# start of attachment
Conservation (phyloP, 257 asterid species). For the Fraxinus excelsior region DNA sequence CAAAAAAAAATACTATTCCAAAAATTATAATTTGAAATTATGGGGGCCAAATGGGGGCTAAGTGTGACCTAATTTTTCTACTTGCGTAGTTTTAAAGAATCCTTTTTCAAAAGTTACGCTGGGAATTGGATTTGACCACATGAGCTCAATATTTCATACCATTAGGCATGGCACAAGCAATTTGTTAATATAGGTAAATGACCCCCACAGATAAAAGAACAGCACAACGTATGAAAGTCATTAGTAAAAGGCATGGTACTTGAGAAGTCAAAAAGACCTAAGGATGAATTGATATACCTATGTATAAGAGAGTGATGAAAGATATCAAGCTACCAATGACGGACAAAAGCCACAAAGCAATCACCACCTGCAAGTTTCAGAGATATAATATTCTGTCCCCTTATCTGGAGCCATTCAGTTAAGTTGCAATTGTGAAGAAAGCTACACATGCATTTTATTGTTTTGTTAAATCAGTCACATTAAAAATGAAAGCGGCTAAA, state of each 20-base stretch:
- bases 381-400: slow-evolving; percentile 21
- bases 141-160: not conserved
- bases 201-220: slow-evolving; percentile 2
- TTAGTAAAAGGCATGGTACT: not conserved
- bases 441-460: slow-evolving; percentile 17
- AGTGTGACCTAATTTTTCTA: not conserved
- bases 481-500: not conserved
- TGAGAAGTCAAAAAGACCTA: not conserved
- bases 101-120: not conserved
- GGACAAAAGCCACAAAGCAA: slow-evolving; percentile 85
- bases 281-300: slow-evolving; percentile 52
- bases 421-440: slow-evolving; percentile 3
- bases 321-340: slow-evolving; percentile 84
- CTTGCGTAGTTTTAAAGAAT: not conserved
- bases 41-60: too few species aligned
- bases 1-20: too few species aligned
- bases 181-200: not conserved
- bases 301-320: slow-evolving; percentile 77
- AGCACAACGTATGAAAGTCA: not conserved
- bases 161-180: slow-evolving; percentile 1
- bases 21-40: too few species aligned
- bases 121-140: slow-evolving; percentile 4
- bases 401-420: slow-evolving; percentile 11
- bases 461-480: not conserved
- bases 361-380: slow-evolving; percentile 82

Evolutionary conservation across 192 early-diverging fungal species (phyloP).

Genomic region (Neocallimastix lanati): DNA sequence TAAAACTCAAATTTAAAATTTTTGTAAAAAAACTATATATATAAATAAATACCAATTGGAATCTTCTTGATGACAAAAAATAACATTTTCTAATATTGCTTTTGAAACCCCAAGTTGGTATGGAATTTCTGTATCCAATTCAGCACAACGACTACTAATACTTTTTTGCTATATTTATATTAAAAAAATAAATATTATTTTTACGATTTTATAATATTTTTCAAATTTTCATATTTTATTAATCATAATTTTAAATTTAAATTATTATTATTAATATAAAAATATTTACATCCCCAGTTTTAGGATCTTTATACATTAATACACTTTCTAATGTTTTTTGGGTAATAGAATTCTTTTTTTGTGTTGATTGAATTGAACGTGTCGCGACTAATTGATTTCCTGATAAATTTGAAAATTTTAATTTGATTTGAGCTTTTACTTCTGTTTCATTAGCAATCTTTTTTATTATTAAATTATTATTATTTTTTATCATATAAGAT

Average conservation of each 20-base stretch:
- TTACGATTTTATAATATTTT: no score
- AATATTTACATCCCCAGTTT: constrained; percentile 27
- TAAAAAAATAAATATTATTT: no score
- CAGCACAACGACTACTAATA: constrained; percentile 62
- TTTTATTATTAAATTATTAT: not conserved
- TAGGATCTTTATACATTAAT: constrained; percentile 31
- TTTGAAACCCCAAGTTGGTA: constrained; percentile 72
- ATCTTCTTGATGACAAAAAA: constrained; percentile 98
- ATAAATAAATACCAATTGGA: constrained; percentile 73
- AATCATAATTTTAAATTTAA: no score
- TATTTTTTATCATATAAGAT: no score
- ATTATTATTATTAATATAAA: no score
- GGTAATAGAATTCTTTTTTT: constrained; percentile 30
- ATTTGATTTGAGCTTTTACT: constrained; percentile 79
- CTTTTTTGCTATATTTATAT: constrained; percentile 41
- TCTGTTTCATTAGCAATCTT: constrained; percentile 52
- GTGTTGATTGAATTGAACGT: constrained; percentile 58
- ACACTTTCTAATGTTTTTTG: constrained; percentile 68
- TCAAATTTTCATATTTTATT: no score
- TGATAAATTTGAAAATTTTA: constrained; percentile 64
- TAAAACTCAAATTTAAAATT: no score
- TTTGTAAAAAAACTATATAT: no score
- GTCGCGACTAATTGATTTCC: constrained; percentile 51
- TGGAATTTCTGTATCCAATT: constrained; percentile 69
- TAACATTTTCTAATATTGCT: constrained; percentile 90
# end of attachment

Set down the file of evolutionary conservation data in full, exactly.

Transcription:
Conservation (phyloP, 257 asterid species). For the Fraxinus excelsior region DNA sequence CAAAAAAAAATACTATTCCAAAAATTATAATTTGAAATTATGGGGGCCAAATGGGGGCTAAGTGTGACCTAATTTTTCTACTTGCGTAGTTTTAAAGAATCCTTTTTCAAAAGTTACGCTGGGAATTGGATTTGACCACATGAGCTCAATATTTCATACCATTAGGCATGGCACAAGCAATTTGTTAATATAGGTAAATGACCCCCACAGATAAAAGAACAGCACAACGTATGAAAGTCATTAGTAAAAGGCATGGTACTTGAGAAGTCAAAAAGACCTAAGGATGAATTGATATACCTATGTATAAGAGAGTGATGAAAGATATCAAGCTACCAATGACGGACAAAAGCCACAAAGCAATCACCACCTGCAAGTTTCAGAGATATAATATTCTGTCCCCTTATCTGGAGCCATTCAGTTAAGTTGCAATTGTGAAGAAAGCTACACATGCATTTTATTGTTTTGTTAAATCAGTCACATTAAAAATGAAAGCGGCTAAA, state of each 20-base stretch:
- bases 381-400: slow-evolving; percentile 21
- bases 141-160: not conserved
- bases 201-220: slow-evolving; percentile 2
- TTAGTAAAAGGCATGGTACT: not conserved
- bases 441-460: slow-evolving; percentile 17
- AGTGTGACCTAATTTTTCTA: not conserved
- bases 481-500: not conserved
- TGAGAAGTCAAAAAGACCTA: not conserved
- bases 101-120: not conserved
- GGACAAAAGCCACAAAGCAA: slow-evolving; percentile 85
- bases 281-300: slow-evolving; percentile 52
- bases 421-440: slow-evolving; percentile 3
- bases 321-340: slow-evolving; percentile 84
- CTTGCGTAGTTTTAAAGAAT: not conserved
- bases 41-60: too few species aligned
- bases 1-20: too few species aligned
- bases 181-200: not conserved
- bases 301-320: slow-evolving; percentile 77
- AGCACAACGTATGAAAGTCA: not conserved
- bases 161-180: slow-evolving; percentile 1
- bases 21-40: too few species aligned
- bases 121-140: slow-evolving; percentile 4
- bases 401-420: slow-evolving; percentile 11
- bases 461-480: not conserved
- bases 361-380: slow-evolving; percentile 82

Evolutionary conservation across 192 early-diverging fungal species (phyloP).

Genomic region (Neocallimastix lanati): DNA sequence TAAAACTCAAATTTAAAATTTTTGTAAAAAAACTATATATATAAATAAATACCAATTGGAATCTTCTTGATGACAAAAAATAACATTTTCTAATATTGCTTTTGAAACCCCAAGTTGGTATGGAATTTCTGTATCCAATTCAGCACAACGACTACTAATACTTTTTTGCTATATTTATATTAAAAAAATAAATATTATTTTTACGATTTTATAATATTTTTCAAATTTTCATATTTTATTAATCATAATTTTAAATTTAAATTATTATTATTAATATAAAAATATTTACATCCCCAGTTTTAGGATCTTTATACATTAATACACTTTCTAATGTTTTTTGGGTAATAGAATTCTTTTTTTGTGTTGATTGAATTGAACGTGTCGCGACTAATTGATTTCCTGATAAATTTGAAAATTTTAATTTGATTTGAGCTTTTACTTCTGTTTCATTAGCAATCTTTTTTATTATTAAATTATTATTATTTTTTATCATATAAGAT

Average conservation of each 20-base stretch:
- TTACGATTTTATAATATTTT: no score
- AATATTTACATCCCCAGTTT: constrained; percentile 27
- TAAAAAAATAAATATTATTT: no score
- CAGCACAACGACTACTAATA: constrained; percentile 62
- TTTTATTATTAAATTATTAT: not conserved
- TAGGATCTTTATACATTAAT: constrained; percentile 31
- TTTGAAACCCCAAGTTGGTA: constrained; percentile 72
- ATCTTCTTGATGACAAAAAA: constrained; percentile 98
- ATAAATAAATACCAATTGGA: constrained; percentile 73
- AATCATAATTTTAAATTTAA: no score
- TATTTTTTATCATATAAGAT: no score
- ATTATTATTATTAATATAAA: no score
- GGTAATAGAATTCTTTTTTT: constrained; percentile 30
- ATTTGATTTGAGCTTTTACT: constrained; percentile 79
- CTTTTTTGCTATATTTATAT: constrained; percentile 41
- TCTGTTTCATTAGCAATCTT: constrained; percentile 52
- GTGTTGATTGAATTGAACGT: constrained; percentile 58
- ACACTTTCTAATGTTTTTTG: constrained; percentile 68
- TCAAATTTTCATATTTTATT: no score
- TGATAAATTTGAAAATTTTA: constrained; percentile 64
- TAAAACTCAAATTTAAAATT: no score
- TTTGTAAAAAAACTATATAT: no score
- GTCGCGACTAATTGATTTCC: constrained; percentile 51
- TGGAATTTCTGTATCCAATT: constrained; percentile 69
- TAACATTTTCTAATATTGCT: constrained; percentile 90